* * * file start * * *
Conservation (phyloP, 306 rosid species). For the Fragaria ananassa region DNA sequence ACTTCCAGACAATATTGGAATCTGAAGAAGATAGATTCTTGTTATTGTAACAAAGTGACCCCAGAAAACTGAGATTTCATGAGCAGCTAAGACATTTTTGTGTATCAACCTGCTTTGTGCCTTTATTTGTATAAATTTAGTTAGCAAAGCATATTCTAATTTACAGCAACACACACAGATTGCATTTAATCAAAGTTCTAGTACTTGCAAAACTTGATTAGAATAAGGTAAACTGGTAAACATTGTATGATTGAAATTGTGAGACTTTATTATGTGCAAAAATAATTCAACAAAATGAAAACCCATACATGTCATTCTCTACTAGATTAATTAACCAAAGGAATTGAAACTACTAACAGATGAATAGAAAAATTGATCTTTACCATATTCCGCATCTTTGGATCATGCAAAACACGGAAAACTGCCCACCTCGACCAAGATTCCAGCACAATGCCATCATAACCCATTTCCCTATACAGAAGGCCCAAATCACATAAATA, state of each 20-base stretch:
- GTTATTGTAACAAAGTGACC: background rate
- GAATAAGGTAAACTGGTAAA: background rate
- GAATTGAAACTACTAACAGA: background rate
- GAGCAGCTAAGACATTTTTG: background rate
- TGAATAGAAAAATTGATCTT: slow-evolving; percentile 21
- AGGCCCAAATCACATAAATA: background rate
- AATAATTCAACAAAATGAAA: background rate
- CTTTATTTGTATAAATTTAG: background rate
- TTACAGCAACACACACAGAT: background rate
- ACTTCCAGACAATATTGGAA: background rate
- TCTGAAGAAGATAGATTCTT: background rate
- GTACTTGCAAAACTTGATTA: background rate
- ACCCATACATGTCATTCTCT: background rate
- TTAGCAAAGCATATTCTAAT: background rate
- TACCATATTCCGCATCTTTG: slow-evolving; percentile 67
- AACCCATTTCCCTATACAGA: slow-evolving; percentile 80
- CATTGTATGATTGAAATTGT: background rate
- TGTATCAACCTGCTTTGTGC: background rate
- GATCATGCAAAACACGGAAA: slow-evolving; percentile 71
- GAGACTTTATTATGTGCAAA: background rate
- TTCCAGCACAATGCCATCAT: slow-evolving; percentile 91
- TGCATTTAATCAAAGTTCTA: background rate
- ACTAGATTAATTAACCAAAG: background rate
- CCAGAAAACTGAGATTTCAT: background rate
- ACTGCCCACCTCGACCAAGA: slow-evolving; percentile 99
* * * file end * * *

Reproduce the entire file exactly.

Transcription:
Conservation (phyloP, 306 rosid species). For the Fragaria ananassa region DNA sequence ACTTCCAGACAATATTGGAATCTGAAGAAGATAGATTCTTGTTATTGTAACAAAGTGACCCCAGAAAACTGAGATTTCATGAGCAGCTAAGACATTTTTGTGTATCAACCTGCTTTGTGCCTTTATTTGTATAAATTTAGTTAGCAAAGCATATTCTAATTTACAGCAACACACACAGATTGCATTTAATCAAAGTTCTAGTACTTGCAAAACTTGATTAGAATAAGGTAAACTGGTAAACATTGTATGATTGAAATTGTGAGACTTTATTATGTGCAAAAATAATTCAACAAAATGAAAACCCATACATGTCATTCTCTACTAGATTAATTAACCAAAGGAATTGAAACTACTAACAGATGAATAGAAAAATTGATCTTTACCATATTCCGCATCTTTGGATCATGCAAAACACGGAAAACTGCCCACCTCGACCAAGATTCCAGCACAATGCCATCATAACCCATTTCCCTATACAGAAGGCCCAAATCACATAAATA, state of each 20-base stretch:
- GTTATTGTAACAAAGTGACC: background rate
- GAATAAGGTAAACTGGTAAA: background rate
- GAATTGAAACTACTAACAGA: background rate
- GAGCAGCTAAGACATTTTTG: background rate
- TGAATAGAAAAATTGATCTT: slow-evolving; percentile 21
- AGGCCCAAATCACATAAATA: background rate
- AATAATTCAACAAAATGAAA: background rate
- CTTTATTTGTATAAATTTAG: background rate
- TTACAGCAACACACACAGAT: background rate
- ACTTCCAGACAATATTGGAA: background rate
- TCTGAAGAAGATAGATTCTT: background rate
- GTACTTGCAAAACTTGATTA: background rate
- ACCCATACATGTCATTCTCT: background rate
- TTAGCAAAGCATATTCTAAT: background rate
- TACCATATTCCGCATCTTTG: slow-evolving; percentile 67
- AACCCATTTCCCTATACAGA: slow-evolving; percentile 80
- CATTGTATGATTGAAATTGT: background rate
- TGTATCAACCTGCTTTGTGC: background rate
- GATCATGCAAAACACGGAAA: slow-evolving; percentile 71
- GAGACTTTATTATGTGCAAA: background rate
- TTCCAGCACAATGCCATCAT: slow-evolving; percentile 91
- TGCATTTAATCAAAGTTCTA: background rate
- ACTAGATTAATTAACCAAAG: background rate
- CCAGAAAACTGAGATTTCAT: background rate
- ACTGCCCACCTCGACCAAGA: slow-evolving; percentile 99